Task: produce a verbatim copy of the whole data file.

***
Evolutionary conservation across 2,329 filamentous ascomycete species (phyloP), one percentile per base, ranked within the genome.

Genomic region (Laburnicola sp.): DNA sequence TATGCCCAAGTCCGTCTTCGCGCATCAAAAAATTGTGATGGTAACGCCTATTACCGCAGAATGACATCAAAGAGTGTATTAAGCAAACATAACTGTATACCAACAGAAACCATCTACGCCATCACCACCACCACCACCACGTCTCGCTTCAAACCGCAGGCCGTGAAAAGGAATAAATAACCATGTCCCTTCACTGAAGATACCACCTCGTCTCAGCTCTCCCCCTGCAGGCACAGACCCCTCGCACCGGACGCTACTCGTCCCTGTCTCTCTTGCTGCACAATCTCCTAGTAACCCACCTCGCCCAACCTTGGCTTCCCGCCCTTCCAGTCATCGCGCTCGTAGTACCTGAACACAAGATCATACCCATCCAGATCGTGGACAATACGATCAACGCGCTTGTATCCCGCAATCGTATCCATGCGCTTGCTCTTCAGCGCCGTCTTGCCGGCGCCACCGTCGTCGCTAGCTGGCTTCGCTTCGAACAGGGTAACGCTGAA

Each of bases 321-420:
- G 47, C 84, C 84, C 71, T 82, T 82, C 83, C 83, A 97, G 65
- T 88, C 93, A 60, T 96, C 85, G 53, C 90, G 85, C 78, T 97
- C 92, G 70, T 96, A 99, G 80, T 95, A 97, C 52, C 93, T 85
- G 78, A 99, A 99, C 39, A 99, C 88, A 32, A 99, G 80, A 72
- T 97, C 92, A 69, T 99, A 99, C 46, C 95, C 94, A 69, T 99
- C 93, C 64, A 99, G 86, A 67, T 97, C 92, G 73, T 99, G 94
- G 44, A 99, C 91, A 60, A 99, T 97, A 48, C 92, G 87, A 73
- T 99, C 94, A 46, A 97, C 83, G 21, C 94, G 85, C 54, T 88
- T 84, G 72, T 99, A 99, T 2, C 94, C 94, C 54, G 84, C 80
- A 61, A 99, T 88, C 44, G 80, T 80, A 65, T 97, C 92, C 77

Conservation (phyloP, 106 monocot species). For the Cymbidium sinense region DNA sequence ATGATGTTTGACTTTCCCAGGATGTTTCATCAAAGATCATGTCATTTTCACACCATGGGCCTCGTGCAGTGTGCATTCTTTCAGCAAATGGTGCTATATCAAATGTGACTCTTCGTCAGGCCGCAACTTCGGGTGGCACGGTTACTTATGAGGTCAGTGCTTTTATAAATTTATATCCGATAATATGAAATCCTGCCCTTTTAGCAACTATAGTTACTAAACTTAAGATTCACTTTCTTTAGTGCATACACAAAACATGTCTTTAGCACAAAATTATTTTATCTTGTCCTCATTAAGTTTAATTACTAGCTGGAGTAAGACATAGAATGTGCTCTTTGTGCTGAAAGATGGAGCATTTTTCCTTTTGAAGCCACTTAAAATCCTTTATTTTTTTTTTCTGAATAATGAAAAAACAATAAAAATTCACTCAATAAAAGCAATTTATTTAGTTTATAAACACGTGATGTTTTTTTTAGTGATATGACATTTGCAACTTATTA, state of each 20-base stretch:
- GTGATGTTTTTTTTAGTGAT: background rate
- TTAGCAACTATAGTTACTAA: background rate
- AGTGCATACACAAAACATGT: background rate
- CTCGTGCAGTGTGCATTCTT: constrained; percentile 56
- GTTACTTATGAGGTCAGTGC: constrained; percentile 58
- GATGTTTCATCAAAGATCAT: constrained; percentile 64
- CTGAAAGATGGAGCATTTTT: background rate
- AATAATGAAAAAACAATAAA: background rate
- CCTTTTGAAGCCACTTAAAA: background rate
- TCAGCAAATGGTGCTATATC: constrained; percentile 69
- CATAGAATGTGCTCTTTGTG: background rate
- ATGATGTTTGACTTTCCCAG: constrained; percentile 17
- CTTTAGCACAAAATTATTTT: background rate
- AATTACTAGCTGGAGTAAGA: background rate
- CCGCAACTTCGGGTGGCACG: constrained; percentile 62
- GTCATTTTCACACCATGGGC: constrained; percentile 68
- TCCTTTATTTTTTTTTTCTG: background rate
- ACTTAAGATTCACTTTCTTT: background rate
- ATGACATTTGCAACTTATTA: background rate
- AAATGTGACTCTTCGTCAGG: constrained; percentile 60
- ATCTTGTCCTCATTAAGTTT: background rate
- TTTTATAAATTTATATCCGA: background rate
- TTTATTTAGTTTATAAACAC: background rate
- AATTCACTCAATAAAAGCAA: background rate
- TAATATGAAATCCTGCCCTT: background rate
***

Evolutionary conservation across 2,329 filamentous ascomycete species (phyloP), one percentile per base, ranked within the genome.

Genomic region (Laburnicola sp.): DNA sequence TATGCCCAAGTCCGTCTTCGCGCATCAAAAAATTGTGATGGTAACGCCTATTACCGCAGAATGACATCAAAGAGTGTATTAAGCAAACATAACTGTATACCAACAGAAACCATCTACGCCATCACCACCACCACCACCACGTCTCGCTTCAAACCGCAGGCCGTGAAAAGGAATAAATAACCATGTCCCTTCACTGAAGATACCACCTCGTCTCAGCTCTCCCCCTGCAGGCACAGACCCCTCGCACCGGACGCTACTCGTCCCTGTCTCTCTTGCTGCACAATCTCCTAGTAACCCACCTCGCCCAACCTTGGCTTCCCGCCCTTCCAGTCATCGCGCTCGTAGTACCTGAACACAAGATCATACCCATCCAGATCGTGGACAATACGATCAACGCGCTTGTATCCCGCAATCGTATCCATGCGCTTGCTCTTCAGCGCCGTCTTGCCGGCGCCACCGTCGTCGCTAGCTGGCTTCGCTTCGAACAGGGTAACGCTGAA

Each of bases 321-420:
- G 47, C 84, C 84, C 71, T 82, T 82, C 83, C 83, A 97, G 65
- T 88, C 93, A 60, T 96, C 85, G 53, C 90, G 85, C 78, T 97
- C 92, G 70, T 96, A 99, G 80, T 95, A 97, C 52, C 93, T 85
- G 78, A 99, A 99, C 39, A 99, C 88, A 32, A 99, G 80, A 72
- T 97, C 92, A 69, T 99, A 99, C 46, C 95, C 94, A 69, T 99
- C 93, C 64, A 99, G 86, A 67, T 97, C 92, G 73, T 99, G 94
- G 44, A 99, C 91, A 60, A 99, T 97, A 48, C 92, G 87, A 73
- T 99, C 94, A 46, A 97, C 83, G 21, C 94, G 85, C 54, T 88
- T 84, G 72, T 99, A 99, T 2, C 94, C 94, C 54, G 84, C 80
- A 61, A 99, T 88, C 44, G 80, T 80, A 65, T 97, C 92, C 77

Conservation (phyloP, 106 monocot species). For the Cymbidium sinense region DNA sequence ATGATGTTTGACTTTCCCAGGATGTTTCATCAAAGATCATGTCATTTTCACACCATGGGCCTCGTGCAGTGTGCATTCTTTCAGCAAATGGTGCTATATCAAATGTGACTCTTCGTCAGGCCGCAACTTCGGGTGGCACGGTTACTTATGAGGTCAGTGCTTTTATAAATTTATATCCGATAATATGAAATCCTGCCCTTTTAGCAACTATAGTTACTAAACTTAAGATTCACTTTCTTTAGTGCATACACAAAACATGTCTTTAGCACAAAATTATTTTATCTTGTCCTCATTAAGTTTAATTACTAGCTGGAGTAAGACATAGAATGTGCTCTTTGTGCTGAAAGATGGAGCATTTTTCCTTTTGAAGCCACTTAAAATCCTTTATTTTTTTTTTCTGAATAATGAAAAAACAATAAAAATTCACTCAATAAAAGCAATTTATTTAGTTTATAAACACGTGATGTTTTTTTTAGTGATATGACATTTGCAACTTATTA, state of each 20-base stretch:
- GTGATGTTTTTTTTAGTGAT: background rate
- TTAGCAACTATAGTTACTAA: background rate
- AGTGCATACACAAAACATGT: background rate
- CTCGTGCAGTGTGCATTCTT: constrained; percentile 56
- GTTACTTATGAGGTCAGTGC: constrained; percentile 58
- GATGTTTCATCAAAGATCAT: constrained; percentile 64
- CTGAAAGATGGAGCATTTTT: background rate
- AATAATGAAAAAACAATAAA: background rate
- CCTTTTGAAGCCACTTAAAA: background rate
- TCAGCAAATGGTGCTATATC: constrained; percentile 69
- CATAGAATGTGCTCTTTGTG: background rate
- ATGATGTTTGACTTTCCCAG: constrained; percentile 17
- CTTTAGCACAAAATTATTTT: background rate
- AATTACTAGCTGGAGTAAGA: background rate
- CCGCAACTTCGGGTGGCACG: constrained; percentile 62
- GTCATTTTCACACCATGGGC: constrained; percentile 68
- TCCTTTATTTTTTTTTTCTG: background rate
- ACTTAAGATTCACTTTCTTT: background rate
- ATGACATTTGCAACTTATTA: background rate
- AAATGTGACTCTTCGTCAGG: constrained; percentile 60
- ATCTTGTCCTCATTAAGTTT: background rate
- TTTTATAAATTTATATCCGA: background rate
- TTTATTTAGTTTATAAACAC: background rate
- AATTCACTCAATAAAAGCAA: background rate
- TAATATGAAATCCTGCCCTT: background rate